At Memorial Service, Obama Explores Importance, And Pitfalls, Of Policing
President Obama was in Dallas to take part in a service honoring the victims of last week’s attack. He was joined by former president George W. Bush, and a host of other dignitaries. The speakers didn’t just honor the officers, but addressed the importance – and pitfalls – of modern policing.
A choir filled the Meyerson Symphony Center with music meant to heal.
As Dallas Mayor Mike Rawlings stepped up to the podium, he looked out on a sea of blue as police officers and law enforcement agents mourned their fallen colleagues.
“Five days ago, the soul of our city was pierced when police officers were ambushed in a cowardly attack,” he said.
Rawlings read the names of the five officers who were shot and killed: Lorne Ahrens, Michael Kroll, Michael Smith, Brent Thompson, Patrick Zamarripa.
With their deaths, former President George W. Bush said Dallas is grief-stricken, heartbroken, and forever grateful.
“Most of us imagine, if the moment called for it, that we would risk our lives to protect a spouse or a child,” Bush said. “Those wearing the uniform assume that risk for the safety of strangers.”
President Obama praised these men and women as public servants, defenders of the rule of law. Obama said we ask too much of our police, and too little of ourselves. We disinvest in communities, the president said – leaving them rife with poverty and unemployment, with drugs and guns and unmet mental health needs.
“And then we tell the police ‘you’re a social worker, you’re the parent, you’re the teacher, you’re the drug counselor,’” Obama said.
Most officers do their dangerous jobs professionally, Obama said. But despite progress, he said centuries of racial discrimination did not end with the Civil Rights Act – bias infects every institution, even police forces. He called on Americans to open their hearts and bridge divides.
“Because with an open heart, we can learn to stand in each other’s shoes and look at the world through each other’s eyes, so that maybe the police officer sees his own son in that teenager with a hoodie who’s kind of goofing off but not dangerous,” he said.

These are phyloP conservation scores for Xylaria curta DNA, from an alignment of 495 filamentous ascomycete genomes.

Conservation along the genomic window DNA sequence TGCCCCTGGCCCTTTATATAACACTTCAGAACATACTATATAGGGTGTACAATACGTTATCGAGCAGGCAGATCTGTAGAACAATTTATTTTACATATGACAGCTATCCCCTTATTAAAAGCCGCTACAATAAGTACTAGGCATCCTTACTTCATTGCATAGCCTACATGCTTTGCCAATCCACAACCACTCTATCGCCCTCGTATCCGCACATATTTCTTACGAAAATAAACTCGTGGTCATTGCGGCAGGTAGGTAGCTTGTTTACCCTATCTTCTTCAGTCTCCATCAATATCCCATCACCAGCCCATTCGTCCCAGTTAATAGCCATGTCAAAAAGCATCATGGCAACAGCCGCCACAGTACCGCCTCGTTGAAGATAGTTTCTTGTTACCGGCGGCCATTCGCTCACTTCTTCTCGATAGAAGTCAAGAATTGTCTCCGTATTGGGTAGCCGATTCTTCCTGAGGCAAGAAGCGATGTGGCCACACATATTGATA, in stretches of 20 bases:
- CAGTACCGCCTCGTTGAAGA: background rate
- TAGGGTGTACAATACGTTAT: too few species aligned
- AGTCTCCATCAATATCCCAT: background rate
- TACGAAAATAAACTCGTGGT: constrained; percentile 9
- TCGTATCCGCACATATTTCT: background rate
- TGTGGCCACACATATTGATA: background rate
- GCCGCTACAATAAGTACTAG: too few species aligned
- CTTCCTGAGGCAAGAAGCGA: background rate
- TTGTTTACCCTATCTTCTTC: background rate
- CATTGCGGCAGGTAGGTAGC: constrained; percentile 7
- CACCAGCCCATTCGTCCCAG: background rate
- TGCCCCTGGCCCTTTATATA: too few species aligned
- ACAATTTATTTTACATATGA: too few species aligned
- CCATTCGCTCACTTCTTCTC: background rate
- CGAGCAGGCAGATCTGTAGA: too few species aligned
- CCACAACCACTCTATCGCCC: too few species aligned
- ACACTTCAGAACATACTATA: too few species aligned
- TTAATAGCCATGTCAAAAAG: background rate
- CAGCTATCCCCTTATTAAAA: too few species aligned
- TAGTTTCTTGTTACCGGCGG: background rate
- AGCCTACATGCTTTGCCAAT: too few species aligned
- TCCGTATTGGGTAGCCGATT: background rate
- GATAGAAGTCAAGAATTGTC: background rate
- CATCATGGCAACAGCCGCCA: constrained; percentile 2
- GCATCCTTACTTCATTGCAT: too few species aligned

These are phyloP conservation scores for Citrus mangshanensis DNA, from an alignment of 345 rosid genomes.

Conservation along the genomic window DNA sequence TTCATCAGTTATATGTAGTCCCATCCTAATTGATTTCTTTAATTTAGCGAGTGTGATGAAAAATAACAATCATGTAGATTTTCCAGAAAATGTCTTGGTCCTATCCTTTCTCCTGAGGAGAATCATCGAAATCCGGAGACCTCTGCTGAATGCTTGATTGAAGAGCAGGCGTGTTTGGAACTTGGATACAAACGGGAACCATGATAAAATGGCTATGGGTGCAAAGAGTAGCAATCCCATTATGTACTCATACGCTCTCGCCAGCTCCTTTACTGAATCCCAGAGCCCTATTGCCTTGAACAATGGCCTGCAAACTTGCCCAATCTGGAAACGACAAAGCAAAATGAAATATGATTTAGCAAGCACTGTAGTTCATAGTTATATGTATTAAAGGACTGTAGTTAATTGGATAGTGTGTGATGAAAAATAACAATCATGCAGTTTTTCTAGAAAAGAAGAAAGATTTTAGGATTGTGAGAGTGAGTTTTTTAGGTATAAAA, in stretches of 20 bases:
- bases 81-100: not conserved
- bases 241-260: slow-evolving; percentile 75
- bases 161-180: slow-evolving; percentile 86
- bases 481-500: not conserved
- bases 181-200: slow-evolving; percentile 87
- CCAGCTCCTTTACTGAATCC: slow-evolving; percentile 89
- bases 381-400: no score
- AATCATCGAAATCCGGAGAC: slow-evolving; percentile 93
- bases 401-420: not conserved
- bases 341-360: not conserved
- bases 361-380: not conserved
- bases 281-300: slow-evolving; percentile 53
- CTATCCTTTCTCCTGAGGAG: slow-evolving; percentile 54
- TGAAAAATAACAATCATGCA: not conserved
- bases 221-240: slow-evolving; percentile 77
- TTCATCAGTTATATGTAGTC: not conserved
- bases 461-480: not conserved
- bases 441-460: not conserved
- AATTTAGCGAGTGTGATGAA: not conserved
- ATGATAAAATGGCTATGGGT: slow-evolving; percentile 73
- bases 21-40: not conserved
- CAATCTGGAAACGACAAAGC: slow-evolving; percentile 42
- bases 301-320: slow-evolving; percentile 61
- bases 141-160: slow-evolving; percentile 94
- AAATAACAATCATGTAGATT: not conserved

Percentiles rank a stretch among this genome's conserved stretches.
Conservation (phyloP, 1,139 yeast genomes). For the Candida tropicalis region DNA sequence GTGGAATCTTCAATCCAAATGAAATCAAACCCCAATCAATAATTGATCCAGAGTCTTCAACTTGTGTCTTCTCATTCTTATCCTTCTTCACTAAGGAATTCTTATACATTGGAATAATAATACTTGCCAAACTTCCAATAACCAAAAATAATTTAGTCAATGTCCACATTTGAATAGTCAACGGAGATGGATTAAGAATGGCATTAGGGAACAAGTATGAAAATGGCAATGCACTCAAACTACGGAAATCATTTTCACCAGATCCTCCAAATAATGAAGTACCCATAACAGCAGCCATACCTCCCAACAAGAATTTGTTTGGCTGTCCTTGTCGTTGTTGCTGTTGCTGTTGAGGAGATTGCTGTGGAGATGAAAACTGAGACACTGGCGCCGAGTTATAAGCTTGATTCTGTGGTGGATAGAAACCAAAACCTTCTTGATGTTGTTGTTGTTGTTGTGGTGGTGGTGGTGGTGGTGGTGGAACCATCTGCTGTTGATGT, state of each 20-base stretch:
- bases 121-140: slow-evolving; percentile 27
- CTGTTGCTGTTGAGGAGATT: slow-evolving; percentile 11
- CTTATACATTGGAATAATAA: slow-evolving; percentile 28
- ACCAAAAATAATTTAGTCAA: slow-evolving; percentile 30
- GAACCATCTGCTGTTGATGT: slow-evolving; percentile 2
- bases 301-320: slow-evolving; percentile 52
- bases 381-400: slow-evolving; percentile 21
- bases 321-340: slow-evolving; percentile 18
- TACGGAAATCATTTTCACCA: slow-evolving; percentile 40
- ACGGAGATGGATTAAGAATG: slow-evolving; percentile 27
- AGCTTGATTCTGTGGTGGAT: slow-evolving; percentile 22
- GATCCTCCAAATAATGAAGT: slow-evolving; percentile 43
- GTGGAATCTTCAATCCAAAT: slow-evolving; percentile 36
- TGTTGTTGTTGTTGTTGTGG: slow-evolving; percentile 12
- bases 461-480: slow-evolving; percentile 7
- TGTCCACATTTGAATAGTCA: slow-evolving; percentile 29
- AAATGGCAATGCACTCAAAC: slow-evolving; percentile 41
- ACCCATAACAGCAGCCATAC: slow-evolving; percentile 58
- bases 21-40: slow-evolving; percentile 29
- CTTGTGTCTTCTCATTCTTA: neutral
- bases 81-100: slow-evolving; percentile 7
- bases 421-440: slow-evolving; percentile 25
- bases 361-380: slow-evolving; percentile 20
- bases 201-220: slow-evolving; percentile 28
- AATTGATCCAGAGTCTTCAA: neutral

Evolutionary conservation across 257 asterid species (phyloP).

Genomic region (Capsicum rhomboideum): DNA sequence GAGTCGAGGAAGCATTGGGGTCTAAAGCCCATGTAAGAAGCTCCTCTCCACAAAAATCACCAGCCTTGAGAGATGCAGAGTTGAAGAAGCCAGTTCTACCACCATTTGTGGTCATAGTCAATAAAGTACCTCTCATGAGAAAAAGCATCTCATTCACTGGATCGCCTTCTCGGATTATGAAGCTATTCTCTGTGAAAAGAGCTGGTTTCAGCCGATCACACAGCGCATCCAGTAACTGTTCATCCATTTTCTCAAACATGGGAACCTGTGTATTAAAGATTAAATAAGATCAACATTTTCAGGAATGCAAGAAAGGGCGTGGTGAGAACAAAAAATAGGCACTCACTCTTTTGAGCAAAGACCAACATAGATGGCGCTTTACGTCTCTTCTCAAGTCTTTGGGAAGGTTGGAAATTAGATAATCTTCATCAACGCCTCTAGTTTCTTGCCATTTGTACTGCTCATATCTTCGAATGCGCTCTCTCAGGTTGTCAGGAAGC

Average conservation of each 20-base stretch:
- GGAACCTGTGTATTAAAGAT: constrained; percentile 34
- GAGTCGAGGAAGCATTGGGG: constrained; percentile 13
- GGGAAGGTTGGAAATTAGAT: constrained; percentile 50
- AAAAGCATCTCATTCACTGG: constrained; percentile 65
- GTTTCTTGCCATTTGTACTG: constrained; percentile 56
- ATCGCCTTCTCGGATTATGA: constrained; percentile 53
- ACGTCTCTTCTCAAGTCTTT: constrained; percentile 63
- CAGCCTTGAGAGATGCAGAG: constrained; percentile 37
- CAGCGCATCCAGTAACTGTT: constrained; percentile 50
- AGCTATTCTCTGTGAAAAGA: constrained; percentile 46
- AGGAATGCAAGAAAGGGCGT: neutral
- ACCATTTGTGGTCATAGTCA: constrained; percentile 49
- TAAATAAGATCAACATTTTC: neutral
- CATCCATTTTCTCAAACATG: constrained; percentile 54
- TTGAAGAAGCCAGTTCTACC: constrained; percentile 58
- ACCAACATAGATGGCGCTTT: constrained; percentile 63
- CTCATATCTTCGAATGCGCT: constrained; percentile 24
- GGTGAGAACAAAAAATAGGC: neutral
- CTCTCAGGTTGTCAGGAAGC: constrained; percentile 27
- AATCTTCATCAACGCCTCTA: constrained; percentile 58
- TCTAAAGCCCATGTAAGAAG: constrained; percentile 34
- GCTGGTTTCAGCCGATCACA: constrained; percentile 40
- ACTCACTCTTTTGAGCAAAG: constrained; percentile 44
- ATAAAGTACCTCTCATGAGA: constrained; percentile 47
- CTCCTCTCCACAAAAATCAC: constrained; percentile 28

The crowd applauded.
Obama continued: “And the teenager -- maybe the teenager will see in the police officer the same words and values and authority of his parents.”
Outside the Meyerson, as people streamed out, Dallas Police Det. Chris Anderson said he thought Obama was fair, if challenging.
“Any honest police officer will say that there’s always room for improvement to do things better,” he said. “And I also appreciated him looking at the other aspect of it too, that you can’t come out with hate. So I think that both sides need to figure out how to bridge that gap and get together.”
Officer Elaine Hassman, his colleague, said she felt appreciated.
“It’s good, it’s good to see the support all too often we don’t get the thank yous and so this is all very overwhelming,” she said. "It's not common."
Hassman says there was this moment at the end of the service – a moment that really moved her. The 80-strong choir launched into the “Battle Hymn of the Republic.” As they sang, President Obama reached out to lock hands with Mayor Rawlings.
As the music swelled, everyone in the hall grasped hands with their neighbor, filling the aisles, singing along. It was Dallas, though scarred and hurting, coming together to start to heal.
Video: Watch Obama's Remarks